LB: I think it’s appalling. The media has been reckless and the media has been kind of as stupid as they were during the Iraq war. Trump knows how to play the media, while the fact is that the media also lets Trump play them. He’s the only candidate who phones, who calls in. You don’t allow that. They give him more time; they give him more space because he says ‘stuff.’ They certainly don’t know how to ask him a question. They allow him to rattle on. And they don’t put the kind of pressure on him in terms of their questioning. They just kind of let him go. It’s all so tiring. CNN brings on this person; she is a political analyst who works for the Trump campaign. Well, that’s not a political analyst. That’s someone who works for the Trump campaign. A political analyst who works for Ted Cruz, Hillary Clinton, or Bernie Sanders – they’re not. I’m tired of listening to them. And you don’t need six of them telling you what you just saw and what it all means. And they’ve run this thing down our throats. And this isn’t the way it should be. It’s been a year that this is been going on. A year! There’s got to be an adult who finally goes, ‘Enough is enough. Nobody should be doing this.’ There’s no other country on earth that subjects them to this kind of thing. And meanwhile, all of them, including Bernie, are discussing things that should’ve been done 15 years ago, 10 years ago, five years ago, yesterday. It’s ludicrous. I don’t need to listen to a bunch of people tell me what we should be doing when we haven’t done it. I don’t need a president of the future. I need a president who is willing to deal with the day before yesterday. Because that’s when the house of cards tumbled, and nobody seems to want to pick them up.
JS: You’ve been the voting rights ambassador for the ACLU (American Civil Liberties Union) since 2013.
LB: They asked me if I would be the ambassador for voting rights. I said I would do it as long as I didn’t have to support everything they did. (Laughs) As much as I respect what they do, a lot of what they do is a waste of time and energy. A lot of other stuff they do I believe in, but I really believe in voting rights and so I said sure. I spent my youth watching people finally get their voting rights and then to watch these idiots trying to take it away is beyond belief. It’s nonsense. It’s hard enough to get people to vote. Now you’re going to make it a pain in the ass? No other country subjects their people to this kind of crap. Democracy, my ass.
JS: I’d like to travel back to the year 2000 and hear about your adventures on ‘The Naked Teen Voyeur Bus.’
LB: That was great. I was doing a radio show in New York called the Opie and Anthony Show. I was advertising stuff like gigs that I was doing around town for that weekend and they said that they had this naked voyeur bus. They’d been going around the country in the bus with a couple of women who were topless. This was their way to show their support for the First Amendment, which was really psychotic. (Laughs) The show had said they would take six, eighteen and nineteen year old teenage girls on the bus with these other girls. They said to me and Jim Norton, another comic, ‘Would you two rather be on the bus or would you rather be in the studio?’ Well, I’m going to go on the bus. It was extraordinary. We drove to New York. Nobody was freaked out. And then three blocks from where we needed to get back to the studio, we were stopped by the New York City police. The reason was because it was really important to Rudy Giuliani, who was the mayor at the time, that we clean up New York and this was really wrong. This was the route that Bill Clinton would be coming down three hours later! We were held in jail. It was horrifying. I said that this would be the last time I would ever come back there. We were in a horrible place called the Tombs of New York. Twenty-four hours later we got out and the judge said ‘Lewis, what are you doing here? Really, seriously? This is supposed to be a case.’ Giuliani was out of his mind.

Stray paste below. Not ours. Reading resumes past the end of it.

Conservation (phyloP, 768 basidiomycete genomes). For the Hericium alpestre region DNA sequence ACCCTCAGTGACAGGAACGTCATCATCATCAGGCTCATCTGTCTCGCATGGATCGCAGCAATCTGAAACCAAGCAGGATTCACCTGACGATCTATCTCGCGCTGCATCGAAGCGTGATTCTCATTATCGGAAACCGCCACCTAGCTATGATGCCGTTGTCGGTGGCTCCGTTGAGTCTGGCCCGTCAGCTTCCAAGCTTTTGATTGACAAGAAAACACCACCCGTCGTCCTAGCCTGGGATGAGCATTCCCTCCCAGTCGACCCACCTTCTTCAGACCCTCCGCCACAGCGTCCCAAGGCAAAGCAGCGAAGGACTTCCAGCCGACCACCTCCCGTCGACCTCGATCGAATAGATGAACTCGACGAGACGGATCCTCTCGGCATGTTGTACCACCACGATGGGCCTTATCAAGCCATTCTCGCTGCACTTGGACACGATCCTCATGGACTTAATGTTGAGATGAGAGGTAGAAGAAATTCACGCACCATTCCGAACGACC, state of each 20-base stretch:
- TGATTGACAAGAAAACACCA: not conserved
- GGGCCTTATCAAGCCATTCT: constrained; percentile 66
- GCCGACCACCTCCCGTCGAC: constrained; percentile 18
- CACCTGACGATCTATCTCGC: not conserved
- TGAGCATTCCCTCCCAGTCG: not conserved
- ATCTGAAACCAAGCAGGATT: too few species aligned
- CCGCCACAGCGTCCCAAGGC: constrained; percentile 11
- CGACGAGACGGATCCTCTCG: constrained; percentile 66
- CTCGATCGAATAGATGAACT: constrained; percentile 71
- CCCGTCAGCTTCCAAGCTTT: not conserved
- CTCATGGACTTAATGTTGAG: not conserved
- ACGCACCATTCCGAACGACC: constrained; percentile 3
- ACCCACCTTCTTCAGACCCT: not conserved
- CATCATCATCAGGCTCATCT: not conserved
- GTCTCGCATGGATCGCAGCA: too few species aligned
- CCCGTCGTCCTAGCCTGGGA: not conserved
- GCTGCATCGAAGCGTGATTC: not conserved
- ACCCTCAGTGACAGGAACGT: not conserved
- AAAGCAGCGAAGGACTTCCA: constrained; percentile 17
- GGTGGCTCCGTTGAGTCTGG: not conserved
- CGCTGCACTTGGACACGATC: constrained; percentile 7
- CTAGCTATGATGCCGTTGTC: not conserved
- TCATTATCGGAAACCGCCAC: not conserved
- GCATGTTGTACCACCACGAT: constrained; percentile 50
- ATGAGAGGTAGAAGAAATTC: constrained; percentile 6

JS: Tell us about your character in Inside Out.
LB: I played Anger and I was apparently the first one that was cast. I was used in the pitch that ‘Lewis Black will be playing Anger.’ That was an honor. I was very pleased to have been picked for that role.
JS: Are you that angry in real life?
LB: No, I’d be dead!
JS: You will be bringing your The Emperor’s New Clothes: The Naked Truth Tour to the Pabst Theater in Milwaukee for two nights on May 13 and 14. What can your audiences look forward to?
LB: After every show I do a Q&A with the audience. It goes out live all across the Internet, around the world. You can watch it on your phone. If you go to lewisblack.com it’ll explain it to you. Or if you go to my Facebook page, it’ll tell you how to see it. I do a half hour Q&A. People ask questions from the audience, people send questions from the web, people send in rants. I read the ones I think are really funny but also some that aren’t funny. All the stuff that I do isn’t funny when I’m doing it. The whole thing is a work in progress. It’s kind of a primitive TV show. Since I’m not going to get a TV show, it’s the only one I’ve got. After we do it, the next week people who haven’t seen it can watch if they didn’t see it live. I’m looking forward to it.